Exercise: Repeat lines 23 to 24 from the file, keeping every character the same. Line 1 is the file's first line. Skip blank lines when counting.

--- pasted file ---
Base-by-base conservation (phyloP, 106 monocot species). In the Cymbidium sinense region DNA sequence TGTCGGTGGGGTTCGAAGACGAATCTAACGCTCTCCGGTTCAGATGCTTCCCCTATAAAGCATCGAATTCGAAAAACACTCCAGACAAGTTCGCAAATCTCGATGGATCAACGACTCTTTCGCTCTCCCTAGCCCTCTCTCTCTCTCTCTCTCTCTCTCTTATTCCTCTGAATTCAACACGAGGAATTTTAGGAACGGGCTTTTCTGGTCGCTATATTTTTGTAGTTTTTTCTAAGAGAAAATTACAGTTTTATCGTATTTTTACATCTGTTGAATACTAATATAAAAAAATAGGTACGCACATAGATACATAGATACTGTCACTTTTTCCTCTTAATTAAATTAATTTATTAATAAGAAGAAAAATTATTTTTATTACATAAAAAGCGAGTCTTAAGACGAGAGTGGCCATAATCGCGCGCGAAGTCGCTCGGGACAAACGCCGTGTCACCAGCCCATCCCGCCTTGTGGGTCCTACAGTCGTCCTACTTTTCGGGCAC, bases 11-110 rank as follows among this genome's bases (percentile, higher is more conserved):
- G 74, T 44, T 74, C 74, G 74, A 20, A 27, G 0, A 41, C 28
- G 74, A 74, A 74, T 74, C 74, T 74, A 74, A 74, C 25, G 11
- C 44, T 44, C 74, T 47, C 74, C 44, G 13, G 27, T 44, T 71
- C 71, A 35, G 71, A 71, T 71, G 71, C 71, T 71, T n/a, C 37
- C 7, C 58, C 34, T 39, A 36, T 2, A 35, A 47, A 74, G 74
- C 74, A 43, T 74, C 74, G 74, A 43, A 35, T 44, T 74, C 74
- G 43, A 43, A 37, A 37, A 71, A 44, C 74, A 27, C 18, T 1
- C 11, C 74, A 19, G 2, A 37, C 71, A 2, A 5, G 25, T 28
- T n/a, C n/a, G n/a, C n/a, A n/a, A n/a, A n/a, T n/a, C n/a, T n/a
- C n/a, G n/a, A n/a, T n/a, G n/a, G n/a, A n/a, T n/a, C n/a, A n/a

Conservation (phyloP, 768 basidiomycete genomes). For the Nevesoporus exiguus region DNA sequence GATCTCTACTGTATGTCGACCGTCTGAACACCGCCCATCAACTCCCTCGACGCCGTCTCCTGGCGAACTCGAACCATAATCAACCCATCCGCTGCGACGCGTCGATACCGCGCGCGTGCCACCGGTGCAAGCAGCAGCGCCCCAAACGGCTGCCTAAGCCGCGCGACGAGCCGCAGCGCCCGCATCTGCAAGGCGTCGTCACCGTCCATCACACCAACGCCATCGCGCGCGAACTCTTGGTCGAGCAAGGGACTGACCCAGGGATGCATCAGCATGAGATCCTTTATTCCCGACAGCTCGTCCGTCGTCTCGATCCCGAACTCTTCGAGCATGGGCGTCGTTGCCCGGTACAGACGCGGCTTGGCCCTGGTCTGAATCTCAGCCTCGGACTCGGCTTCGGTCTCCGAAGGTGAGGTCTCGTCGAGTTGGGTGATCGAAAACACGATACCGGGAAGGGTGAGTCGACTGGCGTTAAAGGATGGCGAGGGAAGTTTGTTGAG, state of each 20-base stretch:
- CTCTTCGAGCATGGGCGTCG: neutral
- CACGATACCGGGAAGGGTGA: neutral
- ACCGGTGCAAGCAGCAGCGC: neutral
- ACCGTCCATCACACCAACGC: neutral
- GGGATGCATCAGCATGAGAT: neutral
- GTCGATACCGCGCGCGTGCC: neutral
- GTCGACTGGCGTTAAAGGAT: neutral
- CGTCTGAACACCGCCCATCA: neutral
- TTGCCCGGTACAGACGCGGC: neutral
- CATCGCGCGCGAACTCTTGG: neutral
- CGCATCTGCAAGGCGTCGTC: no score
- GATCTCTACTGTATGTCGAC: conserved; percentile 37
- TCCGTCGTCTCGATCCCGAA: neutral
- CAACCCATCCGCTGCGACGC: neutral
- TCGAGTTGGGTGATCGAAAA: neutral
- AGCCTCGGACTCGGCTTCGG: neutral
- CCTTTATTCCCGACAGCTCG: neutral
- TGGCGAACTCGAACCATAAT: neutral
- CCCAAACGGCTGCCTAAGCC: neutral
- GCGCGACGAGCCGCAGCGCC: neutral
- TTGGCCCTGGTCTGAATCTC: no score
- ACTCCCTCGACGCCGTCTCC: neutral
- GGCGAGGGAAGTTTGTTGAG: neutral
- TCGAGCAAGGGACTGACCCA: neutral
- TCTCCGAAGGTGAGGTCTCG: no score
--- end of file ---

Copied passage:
- CGCATCTGCAAGGCGTCGTC: no score
- GATCTCTACTGTATGTCGAC: conserved; percentile 37